Supervisor Mary Nejedly Piepho is urging the industry along with the U.S. Parachute Association and the Federal Aviation Administration to institute regulations for confirming a safe landing for every individual who parachutes from a plane.
"I was shocked and outraged to learn that someone could take a skydiving jump" without procedures in place to account for them on the ground afterward, Piepho said in a statement.
Piepho's district encompasses Byron Airport, where 54-year-old Martinez resident Robert Whitsitt died in a skydiving accident Sunday.
Whitsitt -- an experienced, licensed skydiver who frequented the airport on weekends -- was reported missing by family Monday morning after he did not return home.
On Sunday, he boarded a plane with a private skydiving company and jumped out at 13,000 feet. For reasons unknown, his parachute and his back-up parachute did not deploy. Whitsitt owned and packed his own equipment.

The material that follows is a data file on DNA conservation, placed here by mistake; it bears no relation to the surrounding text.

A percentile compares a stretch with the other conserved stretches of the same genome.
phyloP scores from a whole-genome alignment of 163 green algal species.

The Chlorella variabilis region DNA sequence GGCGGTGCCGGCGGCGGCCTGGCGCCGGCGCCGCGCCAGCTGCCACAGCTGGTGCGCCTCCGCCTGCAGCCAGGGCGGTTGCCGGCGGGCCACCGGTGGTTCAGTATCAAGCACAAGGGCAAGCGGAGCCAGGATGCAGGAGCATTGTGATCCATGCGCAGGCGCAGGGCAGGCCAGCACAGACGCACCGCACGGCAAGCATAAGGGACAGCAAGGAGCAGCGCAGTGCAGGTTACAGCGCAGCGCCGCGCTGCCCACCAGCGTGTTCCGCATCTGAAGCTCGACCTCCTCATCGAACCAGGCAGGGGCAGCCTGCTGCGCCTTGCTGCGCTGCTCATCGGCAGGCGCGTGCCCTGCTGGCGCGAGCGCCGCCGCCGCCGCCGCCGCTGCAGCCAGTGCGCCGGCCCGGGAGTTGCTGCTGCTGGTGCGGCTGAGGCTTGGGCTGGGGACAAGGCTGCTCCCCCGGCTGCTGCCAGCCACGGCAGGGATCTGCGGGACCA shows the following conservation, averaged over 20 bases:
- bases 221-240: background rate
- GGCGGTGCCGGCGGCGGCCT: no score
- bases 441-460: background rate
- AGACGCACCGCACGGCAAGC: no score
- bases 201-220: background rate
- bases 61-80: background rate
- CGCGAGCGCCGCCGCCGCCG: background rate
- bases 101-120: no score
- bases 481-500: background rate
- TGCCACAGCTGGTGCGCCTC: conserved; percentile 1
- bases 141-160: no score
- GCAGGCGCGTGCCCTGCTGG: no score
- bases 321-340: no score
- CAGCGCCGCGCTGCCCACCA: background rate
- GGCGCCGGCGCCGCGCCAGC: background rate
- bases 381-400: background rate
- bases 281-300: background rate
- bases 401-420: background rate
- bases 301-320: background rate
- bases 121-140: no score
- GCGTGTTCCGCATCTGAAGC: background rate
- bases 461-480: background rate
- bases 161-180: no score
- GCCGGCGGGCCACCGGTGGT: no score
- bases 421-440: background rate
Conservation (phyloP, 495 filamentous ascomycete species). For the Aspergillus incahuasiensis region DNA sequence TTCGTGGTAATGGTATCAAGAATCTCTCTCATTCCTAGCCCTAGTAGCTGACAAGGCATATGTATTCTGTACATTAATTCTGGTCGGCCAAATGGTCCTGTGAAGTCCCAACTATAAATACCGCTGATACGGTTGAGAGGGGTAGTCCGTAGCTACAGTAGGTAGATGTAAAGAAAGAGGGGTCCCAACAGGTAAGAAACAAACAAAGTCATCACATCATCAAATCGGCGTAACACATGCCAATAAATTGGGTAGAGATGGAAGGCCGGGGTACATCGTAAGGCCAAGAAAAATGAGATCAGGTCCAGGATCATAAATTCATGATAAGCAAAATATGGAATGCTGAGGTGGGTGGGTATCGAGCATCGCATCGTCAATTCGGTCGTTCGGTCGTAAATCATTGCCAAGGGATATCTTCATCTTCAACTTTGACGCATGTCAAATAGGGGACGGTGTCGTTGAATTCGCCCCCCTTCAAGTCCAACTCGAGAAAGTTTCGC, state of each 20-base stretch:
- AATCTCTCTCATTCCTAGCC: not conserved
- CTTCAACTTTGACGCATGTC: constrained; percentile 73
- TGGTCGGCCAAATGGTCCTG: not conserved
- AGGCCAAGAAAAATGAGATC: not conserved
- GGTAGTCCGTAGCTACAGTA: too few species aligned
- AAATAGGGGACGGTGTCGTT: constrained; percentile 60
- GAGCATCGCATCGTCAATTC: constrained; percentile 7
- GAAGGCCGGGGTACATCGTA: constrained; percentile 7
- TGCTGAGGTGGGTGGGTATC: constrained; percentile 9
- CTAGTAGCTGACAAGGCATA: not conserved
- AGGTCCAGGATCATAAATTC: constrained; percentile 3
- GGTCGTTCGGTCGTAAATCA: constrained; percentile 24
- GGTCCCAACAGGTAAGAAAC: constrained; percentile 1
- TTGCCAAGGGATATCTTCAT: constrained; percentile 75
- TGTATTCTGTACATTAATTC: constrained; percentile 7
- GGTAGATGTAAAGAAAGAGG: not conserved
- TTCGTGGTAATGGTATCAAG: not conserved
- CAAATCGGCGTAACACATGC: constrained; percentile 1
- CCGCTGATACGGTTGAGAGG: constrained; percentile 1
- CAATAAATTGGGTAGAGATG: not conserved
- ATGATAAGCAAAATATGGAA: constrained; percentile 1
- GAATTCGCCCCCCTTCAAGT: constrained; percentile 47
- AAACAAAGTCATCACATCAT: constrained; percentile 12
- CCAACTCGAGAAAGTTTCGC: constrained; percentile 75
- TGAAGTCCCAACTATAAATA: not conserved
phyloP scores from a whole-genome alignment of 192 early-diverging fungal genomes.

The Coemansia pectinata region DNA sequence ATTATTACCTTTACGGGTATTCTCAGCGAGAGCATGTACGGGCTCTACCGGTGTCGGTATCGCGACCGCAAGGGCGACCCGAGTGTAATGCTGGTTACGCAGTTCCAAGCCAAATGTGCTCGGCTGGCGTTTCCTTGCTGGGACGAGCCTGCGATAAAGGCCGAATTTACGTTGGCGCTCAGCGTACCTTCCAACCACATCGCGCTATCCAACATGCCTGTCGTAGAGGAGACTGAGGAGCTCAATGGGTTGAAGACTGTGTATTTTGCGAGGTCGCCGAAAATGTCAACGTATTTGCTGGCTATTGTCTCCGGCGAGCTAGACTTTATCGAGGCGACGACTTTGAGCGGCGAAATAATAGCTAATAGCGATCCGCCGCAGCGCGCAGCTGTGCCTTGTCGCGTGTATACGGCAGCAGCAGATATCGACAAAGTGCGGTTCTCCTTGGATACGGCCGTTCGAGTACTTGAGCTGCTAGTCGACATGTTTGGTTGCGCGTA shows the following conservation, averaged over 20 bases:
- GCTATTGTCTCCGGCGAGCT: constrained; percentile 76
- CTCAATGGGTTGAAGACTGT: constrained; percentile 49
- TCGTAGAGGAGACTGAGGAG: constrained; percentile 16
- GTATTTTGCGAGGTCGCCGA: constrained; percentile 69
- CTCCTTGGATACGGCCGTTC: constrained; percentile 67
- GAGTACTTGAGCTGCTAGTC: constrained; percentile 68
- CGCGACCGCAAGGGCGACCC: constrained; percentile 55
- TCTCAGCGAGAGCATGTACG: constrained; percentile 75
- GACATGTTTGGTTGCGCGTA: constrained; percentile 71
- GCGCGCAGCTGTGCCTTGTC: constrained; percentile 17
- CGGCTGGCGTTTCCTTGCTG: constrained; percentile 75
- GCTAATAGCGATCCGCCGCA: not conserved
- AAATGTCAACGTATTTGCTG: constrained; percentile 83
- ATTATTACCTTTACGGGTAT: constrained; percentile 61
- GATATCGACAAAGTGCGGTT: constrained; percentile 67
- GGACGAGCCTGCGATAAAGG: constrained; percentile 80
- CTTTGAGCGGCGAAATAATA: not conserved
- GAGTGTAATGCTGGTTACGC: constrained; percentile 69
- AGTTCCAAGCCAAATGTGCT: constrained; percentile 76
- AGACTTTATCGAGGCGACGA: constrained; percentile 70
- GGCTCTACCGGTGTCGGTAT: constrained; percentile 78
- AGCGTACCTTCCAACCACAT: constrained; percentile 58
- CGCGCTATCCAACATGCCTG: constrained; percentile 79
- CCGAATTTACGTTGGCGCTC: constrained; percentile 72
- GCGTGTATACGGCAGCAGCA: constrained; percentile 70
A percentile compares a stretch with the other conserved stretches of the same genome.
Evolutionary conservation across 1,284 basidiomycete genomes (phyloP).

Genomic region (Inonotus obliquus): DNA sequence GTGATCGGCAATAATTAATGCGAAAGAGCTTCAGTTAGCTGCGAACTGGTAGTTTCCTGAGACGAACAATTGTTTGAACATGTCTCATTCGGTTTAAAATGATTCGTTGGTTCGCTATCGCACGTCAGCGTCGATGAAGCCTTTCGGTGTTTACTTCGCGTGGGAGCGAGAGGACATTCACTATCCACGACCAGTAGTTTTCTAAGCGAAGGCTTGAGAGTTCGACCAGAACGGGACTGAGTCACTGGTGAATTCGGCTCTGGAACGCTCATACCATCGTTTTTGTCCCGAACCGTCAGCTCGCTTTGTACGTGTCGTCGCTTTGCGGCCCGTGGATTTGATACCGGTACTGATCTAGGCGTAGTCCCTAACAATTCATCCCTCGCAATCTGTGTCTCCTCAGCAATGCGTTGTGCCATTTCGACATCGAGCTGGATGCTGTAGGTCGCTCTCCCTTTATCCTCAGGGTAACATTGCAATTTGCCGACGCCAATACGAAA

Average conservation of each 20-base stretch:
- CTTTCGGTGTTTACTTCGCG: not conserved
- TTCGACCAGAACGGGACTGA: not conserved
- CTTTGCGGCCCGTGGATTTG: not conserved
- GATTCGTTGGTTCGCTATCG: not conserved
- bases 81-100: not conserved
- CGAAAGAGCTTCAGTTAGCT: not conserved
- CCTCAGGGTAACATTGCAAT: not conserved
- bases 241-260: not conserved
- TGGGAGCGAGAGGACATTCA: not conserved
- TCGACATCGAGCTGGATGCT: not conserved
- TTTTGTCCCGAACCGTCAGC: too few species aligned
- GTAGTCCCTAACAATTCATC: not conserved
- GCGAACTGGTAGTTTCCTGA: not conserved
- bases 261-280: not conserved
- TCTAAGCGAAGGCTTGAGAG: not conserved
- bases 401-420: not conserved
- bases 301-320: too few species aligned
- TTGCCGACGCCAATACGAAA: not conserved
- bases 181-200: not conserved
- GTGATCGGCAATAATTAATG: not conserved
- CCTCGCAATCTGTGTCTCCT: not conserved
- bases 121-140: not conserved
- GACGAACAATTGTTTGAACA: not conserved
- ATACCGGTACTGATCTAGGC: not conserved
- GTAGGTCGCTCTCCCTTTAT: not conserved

Currently, skydiving companies are not required to supervise private jumpers such as Whitsitt, who was not required to check in with anyone after the jump.
"Absent the industry taking quick and bold action, the state legislature should consider legislation to address the need for this common sense yet unregulated safety measure," Piepho said.